Katie McConchie

Katie McConchie

Digital Marketing Coordinator

Innovation and entrepreneurship have been a part of Australia’s history for centuries. So why then do we rank lower than many other countries when it comes to innovation performance? For a nation full of genius ideas and life-saving inventions, what’s going wrong?

History of Innovation in Australia

Australia is an ideas nation. Known for our ingenuity, we’ve developed countless technologies that have changed the lives of billions worldwide.

From the invention of Wi-Fi to the ultrasound scanner, for a country with a population of only 26 million, Australia has no shortage of ingenious inventions. Just check out the timeline for a history of life-changing technologies that were patented right here in Australia!

Australian innovation timeline

Science and technology have played a key role in supporting Australia’s growth and productivity. However, in the aftermath of the COVID-19 pandemic, Australia’s major trading partners struggle against a precarious and deteriorating situation. Combine this with rising inflation and a third of the world heading towards a recession, the development of science and technology couldn’t be more critical than ever.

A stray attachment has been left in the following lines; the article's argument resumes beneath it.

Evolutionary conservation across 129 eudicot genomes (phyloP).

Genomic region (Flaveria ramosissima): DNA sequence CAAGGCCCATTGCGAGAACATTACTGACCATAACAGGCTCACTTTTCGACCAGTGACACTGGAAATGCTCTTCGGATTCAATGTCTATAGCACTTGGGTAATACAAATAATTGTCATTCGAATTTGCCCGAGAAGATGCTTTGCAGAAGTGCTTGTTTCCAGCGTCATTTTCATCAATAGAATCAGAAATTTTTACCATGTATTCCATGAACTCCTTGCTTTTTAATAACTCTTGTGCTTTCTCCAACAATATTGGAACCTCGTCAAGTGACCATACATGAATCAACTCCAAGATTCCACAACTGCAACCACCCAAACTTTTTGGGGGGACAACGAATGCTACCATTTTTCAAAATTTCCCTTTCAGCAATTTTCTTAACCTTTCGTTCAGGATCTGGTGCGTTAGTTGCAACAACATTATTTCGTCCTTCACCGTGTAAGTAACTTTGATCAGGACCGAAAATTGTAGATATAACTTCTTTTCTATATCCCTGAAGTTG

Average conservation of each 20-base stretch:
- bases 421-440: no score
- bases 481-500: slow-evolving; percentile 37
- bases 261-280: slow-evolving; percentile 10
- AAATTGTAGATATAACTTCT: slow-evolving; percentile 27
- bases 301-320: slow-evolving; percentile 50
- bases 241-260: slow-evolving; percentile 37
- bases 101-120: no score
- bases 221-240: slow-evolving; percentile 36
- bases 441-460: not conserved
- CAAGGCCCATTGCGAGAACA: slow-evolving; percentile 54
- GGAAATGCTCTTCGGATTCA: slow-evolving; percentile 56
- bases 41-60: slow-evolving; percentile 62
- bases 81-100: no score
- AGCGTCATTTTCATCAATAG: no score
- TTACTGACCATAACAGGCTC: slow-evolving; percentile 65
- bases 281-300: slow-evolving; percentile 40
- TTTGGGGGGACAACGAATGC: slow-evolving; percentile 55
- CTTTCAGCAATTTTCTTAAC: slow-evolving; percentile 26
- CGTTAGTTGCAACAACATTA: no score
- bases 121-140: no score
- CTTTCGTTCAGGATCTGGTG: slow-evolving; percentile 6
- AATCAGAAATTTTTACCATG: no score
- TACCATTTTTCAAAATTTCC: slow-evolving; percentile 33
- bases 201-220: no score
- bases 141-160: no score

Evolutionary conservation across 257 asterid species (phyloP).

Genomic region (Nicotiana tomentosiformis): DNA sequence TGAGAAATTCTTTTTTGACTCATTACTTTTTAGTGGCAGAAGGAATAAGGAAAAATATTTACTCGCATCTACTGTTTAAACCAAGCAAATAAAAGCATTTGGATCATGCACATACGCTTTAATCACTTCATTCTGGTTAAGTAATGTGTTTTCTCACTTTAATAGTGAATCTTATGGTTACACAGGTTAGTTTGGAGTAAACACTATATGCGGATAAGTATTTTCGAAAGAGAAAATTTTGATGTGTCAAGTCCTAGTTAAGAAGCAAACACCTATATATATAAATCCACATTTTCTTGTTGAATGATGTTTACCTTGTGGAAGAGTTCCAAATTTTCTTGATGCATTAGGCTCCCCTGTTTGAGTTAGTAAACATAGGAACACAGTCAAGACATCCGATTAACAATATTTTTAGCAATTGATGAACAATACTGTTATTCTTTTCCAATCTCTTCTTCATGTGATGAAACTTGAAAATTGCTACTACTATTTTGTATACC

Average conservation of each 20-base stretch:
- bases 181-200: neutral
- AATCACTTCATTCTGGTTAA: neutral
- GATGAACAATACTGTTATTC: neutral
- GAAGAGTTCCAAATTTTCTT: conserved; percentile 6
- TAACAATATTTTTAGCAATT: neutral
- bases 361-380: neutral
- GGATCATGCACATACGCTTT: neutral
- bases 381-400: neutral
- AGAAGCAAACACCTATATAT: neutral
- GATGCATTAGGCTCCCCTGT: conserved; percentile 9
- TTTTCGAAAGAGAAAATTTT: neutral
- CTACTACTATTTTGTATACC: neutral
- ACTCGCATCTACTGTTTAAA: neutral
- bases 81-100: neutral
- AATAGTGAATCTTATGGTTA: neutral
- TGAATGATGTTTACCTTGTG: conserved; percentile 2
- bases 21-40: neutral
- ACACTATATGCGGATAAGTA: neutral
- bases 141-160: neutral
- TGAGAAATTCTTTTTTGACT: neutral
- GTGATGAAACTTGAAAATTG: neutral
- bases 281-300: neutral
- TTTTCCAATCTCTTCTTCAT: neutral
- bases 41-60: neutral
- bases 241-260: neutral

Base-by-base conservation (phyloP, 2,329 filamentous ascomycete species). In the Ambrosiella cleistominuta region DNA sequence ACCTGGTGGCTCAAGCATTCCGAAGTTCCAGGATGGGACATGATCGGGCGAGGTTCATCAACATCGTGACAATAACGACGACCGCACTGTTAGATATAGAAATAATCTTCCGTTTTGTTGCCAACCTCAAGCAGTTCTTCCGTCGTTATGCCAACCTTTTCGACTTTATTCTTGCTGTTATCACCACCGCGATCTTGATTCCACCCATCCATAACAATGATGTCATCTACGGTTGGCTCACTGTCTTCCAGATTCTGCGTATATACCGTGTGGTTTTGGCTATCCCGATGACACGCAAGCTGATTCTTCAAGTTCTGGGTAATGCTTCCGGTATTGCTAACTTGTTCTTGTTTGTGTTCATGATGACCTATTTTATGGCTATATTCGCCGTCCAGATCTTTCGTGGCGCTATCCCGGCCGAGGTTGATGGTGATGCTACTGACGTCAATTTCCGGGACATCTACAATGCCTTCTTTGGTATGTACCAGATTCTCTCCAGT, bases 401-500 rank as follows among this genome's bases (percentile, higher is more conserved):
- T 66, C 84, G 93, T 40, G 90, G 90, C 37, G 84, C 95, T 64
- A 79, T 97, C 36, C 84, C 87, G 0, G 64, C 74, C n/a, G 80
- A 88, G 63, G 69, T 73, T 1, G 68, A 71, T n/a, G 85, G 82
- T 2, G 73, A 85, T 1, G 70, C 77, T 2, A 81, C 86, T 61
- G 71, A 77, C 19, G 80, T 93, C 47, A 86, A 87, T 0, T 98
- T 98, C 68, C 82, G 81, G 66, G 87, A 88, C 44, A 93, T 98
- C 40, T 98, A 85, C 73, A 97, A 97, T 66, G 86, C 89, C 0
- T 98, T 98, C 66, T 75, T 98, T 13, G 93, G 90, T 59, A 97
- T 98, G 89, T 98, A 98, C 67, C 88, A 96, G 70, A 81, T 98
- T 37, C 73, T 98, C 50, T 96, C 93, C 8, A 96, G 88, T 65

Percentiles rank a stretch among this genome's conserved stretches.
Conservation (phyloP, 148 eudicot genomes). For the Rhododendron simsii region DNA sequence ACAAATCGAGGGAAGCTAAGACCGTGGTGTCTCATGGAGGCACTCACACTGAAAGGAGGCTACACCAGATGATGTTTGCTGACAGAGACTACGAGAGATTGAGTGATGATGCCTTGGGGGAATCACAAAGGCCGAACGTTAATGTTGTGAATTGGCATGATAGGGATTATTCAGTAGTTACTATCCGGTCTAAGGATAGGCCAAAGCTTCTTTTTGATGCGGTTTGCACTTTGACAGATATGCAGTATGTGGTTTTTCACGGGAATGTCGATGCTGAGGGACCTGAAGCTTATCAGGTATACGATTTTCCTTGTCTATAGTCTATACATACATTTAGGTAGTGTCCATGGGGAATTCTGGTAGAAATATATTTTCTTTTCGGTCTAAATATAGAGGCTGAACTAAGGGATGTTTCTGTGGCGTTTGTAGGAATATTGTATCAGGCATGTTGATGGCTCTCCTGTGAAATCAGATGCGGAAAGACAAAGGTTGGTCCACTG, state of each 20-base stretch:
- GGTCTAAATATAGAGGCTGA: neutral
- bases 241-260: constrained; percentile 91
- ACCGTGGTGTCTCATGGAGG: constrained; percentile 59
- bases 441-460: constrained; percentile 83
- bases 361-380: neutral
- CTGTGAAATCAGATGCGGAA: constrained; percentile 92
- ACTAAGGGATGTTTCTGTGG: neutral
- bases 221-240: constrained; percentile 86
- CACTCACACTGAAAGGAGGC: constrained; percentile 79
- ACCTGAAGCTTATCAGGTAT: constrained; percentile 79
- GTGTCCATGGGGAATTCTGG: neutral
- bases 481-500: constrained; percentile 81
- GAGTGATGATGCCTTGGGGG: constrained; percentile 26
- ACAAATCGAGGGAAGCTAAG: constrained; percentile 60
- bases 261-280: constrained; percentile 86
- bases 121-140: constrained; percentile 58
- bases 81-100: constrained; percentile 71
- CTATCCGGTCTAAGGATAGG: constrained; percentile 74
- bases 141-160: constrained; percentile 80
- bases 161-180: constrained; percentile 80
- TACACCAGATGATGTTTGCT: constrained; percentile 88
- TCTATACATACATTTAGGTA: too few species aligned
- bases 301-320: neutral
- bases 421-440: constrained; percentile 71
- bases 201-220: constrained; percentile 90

Researching and developing our own science and technology not only improves productivity but also provides social and environmental benefits, builds resilience, and enhances international competitiveness.

But despite Australia’s strength in research, it has not been as successful converting this research into economic growth. The results of the recent Global Innovation Index are a shocking wake-up call to the reality of this.

The Results Are In

According to the most recent Business Characteristics Survey, innovation in Australian businesses couldn’t be in a more dire state.

In the two-year period ending 30 June 2021, only 52 per cent of Australian businesses reported being innovation-active.

Innovation-active is defined as a business that introduces any type of innovation. For example, the development of a new good or service, or the introduction of a new process. All innovation that is in action, in progress, or started but then abandoned during the reference period is counted.